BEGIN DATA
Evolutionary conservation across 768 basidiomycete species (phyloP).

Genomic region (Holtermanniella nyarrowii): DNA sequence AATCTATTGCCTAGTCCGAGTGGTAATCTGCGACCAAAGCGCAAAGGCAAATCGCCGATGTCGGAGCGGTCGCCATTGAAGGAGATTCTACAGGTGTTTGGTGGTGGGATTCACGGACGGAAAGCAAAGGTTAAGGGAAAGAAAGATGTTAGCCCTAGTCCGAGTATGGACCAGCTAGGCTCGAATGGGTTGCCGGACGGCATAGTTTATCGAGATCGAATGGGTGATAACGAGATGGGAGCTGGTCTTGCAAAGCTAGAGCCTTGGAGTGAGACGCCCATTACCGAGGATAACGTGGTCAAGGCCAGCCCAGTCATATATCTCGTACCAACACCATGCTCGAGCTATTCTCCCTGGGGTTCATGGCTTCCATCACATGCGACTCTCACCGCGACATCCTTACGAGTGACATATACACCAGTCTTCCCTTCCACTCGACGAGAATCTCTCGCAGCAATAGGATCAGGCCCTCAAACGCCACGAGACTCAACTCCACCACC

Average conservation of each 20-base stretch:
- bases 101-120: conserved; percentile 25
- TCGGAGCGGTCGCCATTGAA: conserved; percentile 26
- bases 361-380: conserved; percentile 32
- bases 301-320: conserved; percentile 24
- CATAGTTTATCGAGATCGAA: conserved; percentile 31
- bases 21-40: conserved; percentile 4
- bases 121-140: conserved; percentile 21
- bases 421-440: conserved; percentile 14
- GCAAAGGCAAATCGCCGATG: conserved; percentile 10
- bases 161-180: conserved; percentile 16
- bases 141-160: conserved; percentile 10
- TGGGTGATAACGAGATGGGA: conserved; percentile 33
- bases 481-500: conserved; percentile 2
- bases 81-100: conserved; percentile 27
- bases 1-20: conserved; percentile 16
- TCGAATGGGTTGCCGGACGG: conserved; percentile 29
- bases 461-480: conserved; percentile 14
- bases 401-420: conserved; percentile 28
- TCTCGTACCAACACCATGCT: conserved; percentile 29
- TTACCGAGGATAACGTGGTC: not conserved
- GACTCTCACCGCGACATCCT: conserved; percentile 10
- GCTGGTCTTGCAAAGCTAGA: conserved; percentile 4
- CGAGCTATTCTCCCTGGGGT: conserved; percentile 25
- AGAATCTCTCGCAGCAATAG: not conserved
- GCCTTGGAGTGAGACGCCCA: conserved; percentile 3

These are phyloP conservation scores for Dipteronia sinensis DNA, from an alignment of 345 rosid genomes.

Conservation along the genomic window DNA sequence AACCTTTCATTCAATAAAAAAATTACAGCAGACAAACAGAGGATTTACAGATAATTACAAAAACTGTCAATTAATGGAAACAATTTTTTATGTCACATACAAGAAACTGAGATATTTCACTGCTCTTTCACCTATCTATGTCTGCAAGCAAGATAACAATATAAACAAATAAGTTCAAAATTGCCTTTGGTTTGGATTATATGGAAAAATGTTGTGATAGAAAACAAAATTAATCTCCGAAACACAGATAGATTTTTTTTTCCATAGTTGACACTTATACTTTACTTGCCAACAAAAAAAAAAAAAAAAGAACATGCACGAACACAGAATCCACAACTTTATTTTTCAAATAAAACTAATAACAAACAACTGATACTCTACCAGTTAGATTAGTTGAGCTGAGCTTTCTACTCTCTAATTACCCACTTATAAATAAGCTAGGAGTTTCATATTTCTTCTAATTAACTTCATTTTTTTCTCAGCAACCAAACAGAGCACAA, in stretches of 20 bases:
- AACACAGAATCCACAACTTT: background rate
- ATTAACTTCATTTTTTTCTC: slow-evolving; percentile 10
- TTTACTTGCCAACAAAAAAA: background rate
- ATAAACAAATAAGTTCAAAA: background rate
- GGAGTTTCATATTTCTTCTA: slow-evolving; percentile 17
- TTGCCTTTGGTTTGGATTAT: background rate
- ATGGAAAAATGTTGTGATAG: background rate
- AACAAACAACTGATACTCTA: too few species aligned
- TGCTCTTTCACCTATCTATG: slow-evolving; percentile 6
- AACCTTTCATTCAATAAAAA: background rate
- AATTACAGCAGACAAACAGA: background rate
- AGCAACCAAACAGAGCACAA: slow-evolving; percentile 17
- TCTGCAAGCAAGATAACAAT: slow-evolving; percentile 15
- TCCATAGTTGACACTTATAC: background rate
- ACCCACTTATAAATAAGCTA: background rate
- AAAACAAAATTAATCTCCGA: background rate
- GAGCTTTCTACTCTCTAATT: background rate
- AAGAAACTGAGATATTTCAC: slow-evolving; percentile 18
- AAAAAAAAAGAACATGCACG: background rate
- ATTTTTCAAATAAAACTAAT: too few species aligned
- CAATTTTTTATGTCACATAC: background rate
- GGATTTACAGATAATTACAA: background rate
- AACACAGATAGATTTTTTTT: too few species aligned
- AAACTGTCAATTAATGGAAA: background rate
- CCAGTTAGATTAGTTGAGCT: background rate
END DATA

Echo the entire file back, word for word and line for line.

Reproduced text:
Evolutionary conservation across 768 basidiomycete species (phyloP).

Genomic region (Holtermanniella nyarrowii): DNA sequence AATCTATTGCCTAGTCCGAGTGGTAATCTGCGACCAAAGCGCAAAGGCAAATCGCCGATGTCGGAGCGGTCGCCATTGAAGGAGATTCTACAGGTGTTTGGTGGTGGGATTCACGGACGGAAAGCAAAGGTTAAGGGAAAGAAAGATGTTAGCCCTAGTCCGAGTATGGACCAGCTAGGCTCGAATGGGTTGCCGGACGGCATAGTTTATCGAGATCGAATGGGTGATAACGAGATGGGAGCTGGTCTTGCAAAGCTAGAGCCTTGGAGTGAGACGCCCATTACCGAGGATAACGTGGTCAAGGCCAGCCCAGTCATATATCTCGTACCAACACCATGCTCGAGCTATTCTCCCTGGGGTTCATGGCTTCCATCACATGCGACTCTCACCGCGACATCCTTACGAGTGACATATACACCAGTCTTCCCTTCCACTCGACGAGAATCTCTCGCAGCAATAGGATCAGGCCCTCAAACGCCACGAGACTCAACTCCACCACC

Average conservation of each 20-base stretch:
- bases 101-120: conserved; percentile 25
- TCGGAGCGGTCGCCATTGAA: conserved; percentile 26
- bases 361-380: conserved; percentile 32
- bases 301-320: conserved; percentile 24
- CATAGTTTATCGAGATCGAA: conserved; percentile 31
- bases 21-40: conserved; percentile 4
- bases 121-140: conserved; percentile 21
- bases 421-440: conserved; percentile 14
- GCAAAGGCAAATCGCCGATG: conserved; percentile 10
- bases 161-180: conserved; percentile 16
- bases 141-160: conserved; percentile 10
- TGGGTGATAACGAGATGGGA: conserved; percentile 33
- bases 481-500: conserved; percentile 2
- bases 81-100: conserved; percentile 27
- bases 1-20: conserved; percentile 16
- TCGAATGGGTTGCCGGACGG: conserved; percentile 29
- bases 461-480: conserved; percentile 14
- bases 401-420: conserved; percentile 28
- TCTCGTACCAACACCATGCT: conserved; percentile 29
- TTACCGAGGATAACGTGGTC: not conserved
- GACTCTCACCGCGACATCCT: conserved; percentile 10
- GCTGGTCTTGCAAAGCTAGA: conserved; percentile 4
- CGAGCTATTCTCCCTGGGGT: conserved; percentile 25
- AGAATCTCTCGCAGCAATAG: not conserved
- GCCTTGGAGTGAGACGCCCA: conserved; percentile 3

These are phyloP conservation scores for Dipteronia sinensis DNA, from an alignment of 345 rosid genomes.

Conservation along the genomic window DNA sequence AACCTTTCATTCAATAAAAAAATTACAGCAGACAAACAGAGGATTTACAGATAATTACAAAAACTGTCAATTAATGGAAACAATTTTTTATGTCACATACAAGAAACTGAGATATTTCACTGCTCTTTCACCTATCTATGTCTGCAAGCAAGATAACAATATAAACAAATAAGTTCAAAATTGCCTTTGGTTTGGATTATATGGAAAAATGTTGTGATAGAAAACAAAATTAATCTCCGAAACACAGATAGATTTTTTTTTCCATAGTTGACACTTATACTTTACTTGCCAACAAAAAAAAAAAAAAAAGAACATGCACGAACACAGAATCCACAACTTTATTTTTCAAATAAAACTAATAACAAACAACTGATACTCTACCAGTTAGATTAGTTGAGCTGAGCTTTCTACTCTCTAATTACCCACTTATAAATAAGCTAGGAGTTTCATATTTCTTCTAATTAACTTCATTTTTTTCTCAGCAACCAAACAGAGCACAA, in stretches of 20 bases:
- AACACAGAATCCACAACTTT: background rate
- ATTAACTTCATTTTTTTCTC: slow-evolving; percentile 10
- TTTACTTGCCAACAAAAAAA: background rate
- ATAAACAAATAAGTTCAAAA: background rate
- GGAGTTTCATATTTCTTCTA: slow-evolving; percentile 17
- TTGCCTTTGGTTTGGATTAT: background rate
- ATGGAAAAATGTTGTGATAG: background rate
- AACAAACAACTGATACTCTA: too few species aligned
- TGCTCTTTCACCTATCTATG: slow-evolving; percentile 6
- AACCTTTCATTCAATAAAAA: background rate
- AATTACAGCAGACAAACAGA: background rate
- AGCAACCAAACAGAGCACAA: slow-evolving; percentile 17
- TCTGCAAGCAAGATAACAAT: slow-evolving; percentile 15
- TCCATAGTTGACACTTATAC: background rate
- ACCCACTTATAAATAAGCTA: background rate
- AAAACAAAATTAATCTCCGA: background rate
- GAGCTTTCTACTCTCTAATT: background rate
- AAGAAACTGAGATATTTCAC: slow-evolving; percentile 18
- AAAAAAAAAGAACATGCACG: background rate
- ATTTTTCAAATAAAACTAAT: too few species aligned
- CAATTTTTTATGTCACATAC: background rate
- GGATTTACAGATAATTACAA: background rate
- AACACAGATAGATTTTTTTT: too few species aligned
- AAACTGTCAATTAATGGAAA: background rate
- CCAGTTAGATTAGTTGAGCT: background rate